Treasury Secretary Steven Mnuchin said Tuesday he was prepared to provide more money and take more risks to facilitate lending programs being established by the Federal Reserve.
Congress made $500 billion available to the Treasury Department through the $2 trillion economic-relief package that President Trump signed into law in March. The legislation provided the Treasury with $46 billion to provide direct assistance to airlines and other distressed industries, plus another $454 billion to cover losses in Fed lending programs.
The Fed has launched nine lending programs with Mr. Mnuchin’s approval to support financial markets, businesses, cities and states, and the Treasury Department has provided $195 billion from the economic-relief bill to cover losses in some of those programs.
“I am prepared to allocate the rest of that,” Mr. Mnuchin told lawmakers during a hearing conducted by the Senate Banking Committee via a videoconference Tuesday. “The only reason I have not allocated it fully is we are just starting to get these facilities up and running.”
Lawmakers have pressed Mr. Mnuchin on how much risk the government is willing to take on its investment in the Fed’s lending facilities, and whether he is prepared to lose the money Congress provided to ensure credit is widely available to companies that need it most.
“The answer is absolutely yes,” Mr. Mnuchin said. “We are fully prepared to take losses in certain scenarios on that capital.”
Mr. Mnuchin appeared at the hearing alongside Federal Reserve Chairman Jerome Powell. Lawmakers pressed both men on the need for additional spending to limit the economic damage from the current downturn. Democrats in the House of Representatives narrowly approved a $3 trillion relief package last week with only one Republican voting in favor.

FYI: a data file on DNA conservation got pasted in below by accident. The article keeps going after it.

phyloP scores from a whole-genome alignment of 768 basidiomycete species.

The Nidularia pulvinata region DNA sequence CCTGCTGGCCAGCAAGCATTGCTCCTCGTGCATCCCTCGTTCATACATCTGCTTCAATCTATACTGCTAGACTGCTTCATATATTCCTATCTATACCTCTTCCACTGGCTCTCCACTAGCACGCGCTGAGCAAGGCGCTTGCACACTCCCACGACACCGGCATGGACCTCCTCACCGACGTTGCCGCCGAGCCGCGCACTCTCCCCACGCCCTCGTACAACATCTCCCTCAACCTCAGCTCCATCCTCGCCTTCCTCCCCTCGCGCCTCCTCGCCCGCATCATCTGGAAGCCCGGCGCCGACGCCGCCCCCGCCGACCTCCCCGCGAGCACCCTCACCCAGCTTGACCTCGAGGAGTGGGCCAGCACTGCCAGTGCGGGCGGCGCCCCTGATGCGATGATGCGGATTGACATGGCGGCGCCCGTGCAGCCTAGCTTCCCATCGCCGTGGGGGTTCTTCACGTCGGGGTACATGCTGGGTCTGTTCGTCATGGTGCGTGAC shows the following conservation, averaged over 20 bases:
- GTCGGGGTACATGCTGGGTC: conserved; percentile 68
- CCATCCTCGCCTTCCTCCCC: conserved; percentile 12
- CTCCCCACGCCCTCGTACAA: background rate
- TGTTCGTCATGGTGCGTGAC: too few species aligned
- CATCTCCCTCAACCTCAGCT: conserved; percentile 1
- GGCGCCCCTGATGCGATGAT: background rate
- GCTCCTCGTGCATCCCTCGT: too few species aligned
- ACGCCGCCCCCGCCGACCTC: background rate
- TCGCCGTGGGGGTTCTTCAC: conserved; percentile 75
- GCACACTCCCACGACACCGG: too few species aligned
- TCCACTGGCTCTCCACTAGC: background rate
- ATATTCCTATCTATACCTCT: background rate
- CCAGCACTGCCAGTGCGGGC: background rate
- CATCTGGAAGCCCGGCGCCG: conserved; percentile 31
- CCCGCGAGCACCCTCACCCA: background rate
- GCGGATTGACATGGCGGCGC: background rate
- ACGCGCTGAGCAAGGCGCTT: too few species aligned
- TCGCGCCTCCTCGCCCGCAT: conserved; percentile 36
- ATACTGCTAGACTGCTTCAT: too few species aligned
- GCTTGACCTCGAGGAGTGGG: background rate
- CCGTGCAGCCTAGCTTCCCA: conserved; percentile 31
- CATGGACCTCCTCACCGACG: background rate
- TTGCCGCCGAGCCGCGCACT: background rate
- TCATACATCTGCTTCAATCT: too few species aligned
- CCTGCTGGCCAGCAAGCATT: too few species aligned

Mr. Mnuchin has said the administration expects economic growth to pick up in the second half of the year, and administration officials are taking a wait-and-see stance regarding additional relief. Mr. Powell in recent weeks has urged Congress and the White House to spend more money to ensure the government’s response to the economic downturn isn’t squandered, and he has said the recovery faces a longer and more uncertain path.
“This is really a question for Congress to weigh,” Mr. Powell said Tuesday.
“There is a growing sense that the recovery may come more slowly than we would like…and that may mean that it’s necessary for us to do more,” Mr. Powell said last week during a moderated discussion online.
Mr. Powell faced questions on when the central bank’s lending programs will be up and running. The Fed has launched several operations to calm short-term funding markets, recycling programs it had used in the 2008 crisis to stabilize financial markets.
But it has unveiled other programs to backstop corporate and municipal bond markets and to lend directly to small and midsize businesses that are taking more time to put into operation.
The Fed began purchasing exchange-traded funds of corporate debt last week through one of these new programs, and it rolled out application materials Monday for state and local-government borrowers that plan to issue debt of up to three years through the central bank’s Municipal Liquidity Facility.
By simply announcing its intention to backstop corporate-debt markets, the Fed has made it possible for companies to borrow more money from private investors without the Fed’s buying a single security.
Still, the Fed’s ability to follow through on those programs will be closely watched by markets and lawmakers alike.
In one particularly novel operation, called the Main Street Lending Program, the central bank will lend directly to middle-market firms that are too large for aid from the Small Business Administration and too small to borrow in Wall Street debt markets.
The Fed has already adjusted the terms of its loan programs several times, and Mr. Powell said the central bank would continue to adjust the terms for those operations “as we learn more.”
Mr. Powell said he expected that program would be ready to start lending by the end of the month or in the first week of June.
While some lawmakers have pushed the Fed to ease terms on certain lending operations, others have warned against the central bank’s expanding eligibility criteria to benefit sectors of the economy they think shouldn’t be helped by the Fed, such as oil-and-gas exploration and drilling.
Mr. Mnuchin faced questions on the Treasury Department’s role in administering the Paycheck Protection Program, which has provided $530 billion in emergency small-business loans. The program got off to a bumpy start and has faced criticism over loans that went to large public companies, and rules limiting how small firms may spend the money to qualify for loan forgiveness.